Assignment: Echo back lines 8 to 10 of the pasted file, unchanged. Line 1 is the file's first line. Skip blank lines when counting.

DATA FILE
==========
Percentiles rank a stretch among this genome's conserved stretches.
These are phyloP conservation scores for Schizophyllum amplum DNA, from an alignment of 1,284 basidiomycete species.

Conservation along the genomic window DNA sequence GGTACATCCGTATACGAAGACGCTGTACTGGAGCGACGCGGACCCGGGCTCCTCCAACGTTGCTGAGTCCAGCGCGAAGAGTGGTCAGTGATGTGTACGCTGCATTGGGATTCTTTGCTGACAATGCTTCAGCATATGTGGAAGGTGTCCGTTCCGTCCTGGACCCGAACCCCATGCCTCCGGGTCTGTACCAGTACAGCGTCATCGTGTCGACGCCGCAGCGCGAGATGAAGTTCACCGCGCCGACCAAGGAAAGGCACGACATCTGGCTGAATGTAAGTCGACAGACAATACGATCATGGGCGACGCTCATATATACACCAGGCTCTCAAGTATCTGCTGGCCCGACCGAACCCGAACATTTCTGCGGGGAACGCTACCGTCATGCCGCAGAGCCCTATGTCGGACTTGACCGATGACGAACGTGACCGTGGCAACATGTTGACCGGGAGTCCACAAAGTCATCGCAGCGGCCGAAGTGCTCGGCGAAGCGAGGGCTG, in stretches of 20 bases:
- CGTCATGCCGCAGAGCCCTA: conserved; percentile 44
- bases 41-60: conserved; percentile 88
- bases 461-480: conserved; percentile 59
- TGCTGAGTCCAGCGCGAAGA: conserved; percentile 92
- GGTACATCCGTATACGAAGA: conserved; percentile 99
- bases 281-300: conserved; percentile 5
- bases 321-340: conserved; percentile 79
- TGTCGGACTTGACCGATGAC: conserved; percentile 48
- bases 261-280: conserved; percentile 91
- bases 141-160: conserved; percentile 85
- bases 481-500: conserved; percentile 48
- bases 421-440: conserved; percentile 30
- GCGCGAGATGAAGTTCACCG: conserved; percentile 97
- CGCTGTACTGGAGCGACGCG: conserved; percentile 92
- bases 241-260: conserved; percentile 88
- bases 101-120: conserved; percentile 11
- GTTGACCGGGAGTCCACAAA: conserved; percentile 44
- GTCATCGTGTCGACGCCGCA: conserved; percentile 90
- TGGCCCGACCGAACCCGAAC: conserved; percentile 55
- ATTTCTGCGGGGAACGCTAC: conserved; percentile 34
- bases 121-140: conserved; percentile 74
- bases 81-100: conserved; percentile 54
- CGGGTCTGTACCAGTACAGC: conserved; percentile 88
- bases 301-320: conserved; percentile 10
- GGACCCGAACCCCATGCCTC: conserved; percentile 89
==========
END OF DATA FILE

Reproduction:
- GGTACATCCGTATACGAAGA: conserved; percentile 99
- bases 281-300: conserved; percentile 5
- bases 321-340: conserved; percentile 79